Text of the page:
Herst J.,Northeastern Ontario Regional Cancer Center |
Baldassarre F.,McMaster University |
Sussman J.,Juravinski Cancer Center |
And 3 more authors.
Blood | Year: 2015
Case 1. Anne is a 23-year-old nursing student who presents with bilateral cervical, left supraclavicular, and left axillary adenopathy. Computed tomography (CT) scan of the thorax reveals a 6-cm anterior mediastinal mass. Biopsy of the left supraclavicular lymph node reveals classical nodular sclerosis Hodgkin lymphoma. A complete blood count is normal and the erythrocyte sedimentation rate (ESR) is 25 mm/h. CT scan of the abdomen/pelvis show normal liver and spleen and no evidence of abdominal lymphadenopathy. You are asked to advise her on the role of radiation therapy in her treatment plan. Case 2. John is a 48-year-old teacher who presents with chest pain following a hockey game. A chest radiograph reveals mediastinal widening, and a contrast-enhancedCT scan shows a 7.5-cm anterior mediastinalmass, with enlarged paratracheal and right hilar lymph nodes. Image-guided core biopsy of the mediastinal mass is diagnostic for classical Hodgkin lymphoma. The hemoglobin is 130 g/L, white blood cell count and platelets are normal, and the ESR is 35 mm/h. John asks you about the role of radiotherapy in the management of his lymphoma. © 2015 by The American Society of Hematology.
Dayes I.,McMaster University |
Rumble R.B.,Cancer Care Ontarios Program in Evidence Based Care |
Bowen J.,Northeastern Ontario Regional Cancer Center |
Dixon P.,Queens University |
Warde P.,Radiation Treatment Program
Clinical Oncology | Year: 2012
Intensity-modulated radiotherapy (IMRT) is a newer method of radiotherapy that uses beams with multiple intensity levels for any single beam, allowing concave dose distributions and tighter margins than those possible using conventional radiotherapy. IMRT is ideal for treating complex treatment volumes and avoiding close proximity organs at risk that may be dose limiting and provides increased tumour control through an escalated dose and reduces normal tissue complications through organ at risk sparing. Given the potential advantages of IMRT and the availability of IMRT-enabled treatment planning systems and linear accelerators, IMRT has been introduced in a number of disease sites. This systematic review examined the evidence for IMRT in the treatment of breast cancer to quantify the potential benefits of this new technology and to make recommendations for radiation treatment programmes considering adopting this technique. Providing that avoidance of acute adverse effects associated with radiation is an outcome of interest, then IMRT is recommended over tangential radiotherapy after breast-conserving surgery, based on a review of six published reports including 2012 patients. There were insufficient data to recommend IMRT over standard tangential radiotherapy for reasons of oncological outcomes or late toxicity. Future research should focus on studies with longer follow-up and provide data on late toxicity and disease recurrence rates. © 2012 The Royal College of Radiologists.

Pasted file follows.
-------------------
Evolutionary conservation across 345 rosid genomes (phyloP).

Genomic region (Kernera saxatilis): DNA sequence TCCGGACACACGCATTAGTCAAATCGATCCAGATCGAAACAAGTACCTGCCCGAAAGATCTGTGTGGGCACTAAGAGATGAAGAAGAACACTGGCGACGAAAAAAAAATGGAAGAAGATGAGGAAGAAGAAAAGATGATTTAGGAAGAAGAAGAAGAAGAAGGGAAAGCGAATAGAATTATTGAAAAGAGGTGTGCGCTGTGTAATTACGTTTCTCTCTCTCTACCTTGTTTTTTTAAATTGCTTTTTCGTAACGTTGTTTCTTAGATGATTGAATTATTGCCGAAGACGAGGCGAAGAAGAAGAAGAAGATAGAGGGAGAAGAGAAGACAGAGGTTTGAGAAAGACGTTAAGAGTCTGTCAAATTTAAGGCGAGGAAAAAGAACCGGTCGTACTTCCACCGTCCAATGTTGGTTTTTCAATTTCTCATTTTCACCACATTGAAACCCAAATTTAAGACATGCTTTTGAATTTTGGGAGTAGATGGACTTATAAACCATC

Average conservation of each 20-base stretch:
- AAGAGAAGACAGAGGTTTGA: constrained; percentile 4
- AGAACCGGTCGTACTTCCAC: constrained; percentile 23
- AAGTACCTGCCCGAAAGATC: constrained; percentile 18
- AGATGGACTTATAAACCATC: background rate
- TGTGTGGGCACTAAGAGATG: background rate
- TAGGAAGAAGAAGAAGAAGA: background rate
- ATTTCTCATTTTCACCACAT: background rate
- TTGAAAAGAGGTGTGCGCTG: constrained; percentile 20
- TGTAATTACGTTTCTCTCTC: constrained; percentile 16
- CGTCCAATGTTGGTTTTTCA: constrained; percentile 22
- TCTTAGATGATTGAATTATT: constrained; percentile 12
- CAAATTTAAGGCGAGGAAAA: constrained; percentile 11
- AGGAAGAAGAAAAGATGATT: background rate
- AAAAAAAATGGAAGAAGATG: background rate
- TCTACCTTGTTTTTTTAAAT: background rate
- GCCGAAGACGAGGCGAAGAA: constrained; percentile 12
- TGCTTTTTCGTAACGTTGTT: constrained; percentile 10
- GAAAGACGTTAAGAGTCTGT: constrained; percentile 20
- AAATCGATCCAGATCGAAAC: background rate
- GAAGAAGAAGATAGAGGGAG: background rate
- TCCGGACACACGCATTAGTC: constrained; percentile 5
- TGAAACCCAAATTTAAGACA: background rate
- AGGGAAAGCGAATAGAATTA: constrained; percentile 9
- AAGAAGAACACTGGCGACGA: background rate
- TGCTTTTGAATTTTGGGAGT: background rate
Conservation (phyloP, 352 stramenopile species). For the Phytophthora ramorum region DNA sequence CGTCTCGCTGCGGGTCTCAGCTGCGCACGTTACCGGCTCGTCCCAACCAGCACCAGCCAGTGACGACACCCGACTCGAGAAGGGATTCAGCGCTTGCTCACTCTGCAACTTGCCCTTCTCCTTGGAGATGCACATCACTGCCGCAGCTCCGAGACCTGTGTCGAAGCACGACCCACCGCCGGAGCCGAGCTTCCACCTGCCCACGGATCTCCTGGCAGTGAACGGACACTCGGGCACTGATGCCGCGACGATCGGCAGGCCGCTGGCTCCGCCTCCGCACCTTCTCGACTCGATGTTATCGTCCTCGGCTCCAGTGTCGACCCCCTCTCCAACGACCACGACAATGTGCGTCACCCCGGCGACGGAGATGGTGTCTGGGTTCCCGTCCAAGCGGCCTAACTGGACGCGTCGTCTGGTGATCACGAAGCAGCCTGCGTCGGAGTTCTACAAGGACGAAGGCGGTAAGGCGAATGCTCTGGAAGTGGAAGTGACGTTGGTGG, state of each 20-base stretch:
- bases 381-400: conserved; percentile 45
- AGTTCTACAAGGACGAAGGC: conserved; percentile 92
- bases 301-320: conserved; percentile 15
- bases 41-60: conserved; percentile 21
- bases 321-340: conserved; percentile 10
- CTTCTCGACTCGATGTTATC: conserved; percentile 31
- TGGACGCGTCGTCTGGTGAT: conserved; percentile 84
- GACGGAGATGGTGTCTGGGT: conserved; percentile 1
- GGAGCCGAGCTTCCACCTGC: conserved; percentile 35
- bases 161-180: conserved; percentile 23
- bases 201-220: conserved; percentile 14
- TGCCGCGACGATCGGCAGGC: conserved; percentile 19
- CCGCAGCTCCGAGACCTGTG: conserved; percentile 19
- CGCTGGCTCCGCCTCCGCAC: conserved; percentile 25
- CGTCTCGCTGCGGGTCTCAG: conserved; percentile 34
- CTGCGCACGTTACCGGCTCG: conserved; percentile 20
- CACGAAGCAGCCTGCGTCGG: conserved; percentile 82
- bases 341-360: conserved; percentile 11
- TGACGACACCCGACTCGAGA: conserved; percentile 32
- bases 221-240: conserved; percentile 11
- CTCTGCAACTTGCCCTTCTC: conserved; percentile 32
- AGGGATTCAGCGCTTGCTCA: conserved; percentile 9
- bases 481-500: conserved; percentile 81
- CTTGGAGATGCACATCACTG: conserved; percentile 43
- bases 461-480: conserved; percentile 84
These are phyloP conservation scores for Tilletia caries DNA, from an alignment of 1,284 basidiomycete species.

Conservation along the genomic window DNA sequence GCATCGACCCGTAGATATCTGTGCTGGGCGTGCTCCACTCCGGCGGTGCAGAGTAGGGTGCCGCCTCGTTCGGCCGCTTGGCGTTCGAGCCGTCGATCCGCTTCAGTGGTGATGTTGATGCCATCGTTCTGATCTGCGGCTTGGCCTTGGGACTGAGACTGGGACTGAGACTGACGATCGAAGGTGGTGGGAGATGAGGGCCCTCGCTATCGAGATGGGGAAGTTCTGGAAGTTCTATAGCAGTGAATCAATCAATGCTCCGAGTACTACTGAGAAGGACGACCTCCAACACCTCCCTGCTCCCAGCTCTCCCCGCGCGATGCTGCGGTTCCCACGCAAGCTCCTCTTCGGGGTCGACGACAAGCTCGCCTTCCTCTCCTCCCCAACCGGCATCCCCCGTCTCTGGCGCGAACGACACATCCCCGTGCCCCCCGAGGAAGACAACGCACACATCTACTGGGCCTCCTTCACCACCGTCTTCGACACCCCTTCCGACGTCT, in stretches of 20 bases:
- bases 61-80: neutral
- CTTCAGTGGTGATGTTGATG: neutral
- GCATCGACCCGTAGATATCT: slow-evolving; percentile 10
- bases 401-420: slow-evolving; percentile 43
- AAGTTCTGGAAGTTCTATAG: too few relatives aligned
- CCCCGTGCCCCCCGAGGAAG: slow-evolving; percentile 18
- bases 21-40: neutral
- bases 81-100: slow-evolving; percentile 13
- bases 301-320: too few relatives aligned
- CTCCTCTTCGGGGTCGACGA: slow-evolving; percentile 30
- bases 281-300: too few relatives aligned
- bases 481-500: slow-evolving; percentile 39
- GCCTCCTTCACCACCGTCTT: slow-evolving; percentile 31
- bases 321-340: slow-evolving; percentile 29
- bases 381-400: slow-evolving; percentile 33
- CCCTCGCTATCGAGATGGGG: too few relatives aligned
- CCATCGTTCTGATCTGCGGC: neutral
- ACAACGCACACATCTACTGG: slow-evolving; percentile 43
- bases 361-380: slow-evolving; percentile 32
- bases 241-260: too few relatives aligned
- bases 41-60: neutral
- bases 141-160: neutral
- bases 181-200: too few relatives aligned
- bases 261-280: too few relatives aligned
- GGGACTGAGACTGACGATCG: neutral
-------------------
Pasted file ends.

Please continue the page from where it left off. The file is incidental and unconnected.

Abara E.,Richmond Hill Urology Practice and Prostate Institute |
Chivulescu I.,McMaster University |
Clerk N.,York Central Hospital |
Cano P.,Northeastern Ontario Regional Cancer Center |
Goth A.,Sensenbrener Hospital
Journal of the Canadian Urological Association | Year: 2010
Localized renal cell carcinoma (RCC) responds well to surgery. Patients often question how long they have to be on surveillance after their surgery. Several follow-up patterns have been described in the literature. Until 2009, no published established Canadian guidelines existed to assist Canadian health-care practitioners in the surveillance of these patients. We present 3 cases of RCC that recurred 10 years or longer after the initial nephrectomy. These cases emphasize the need for careful long-term follow-up, as recommended in the Canadian Urological Association guidelines. We also discuss the optimism of prolonged disease survival in the era of novel therapeutic agents that target angiogenesis. © 2010 Canadian Urological Association.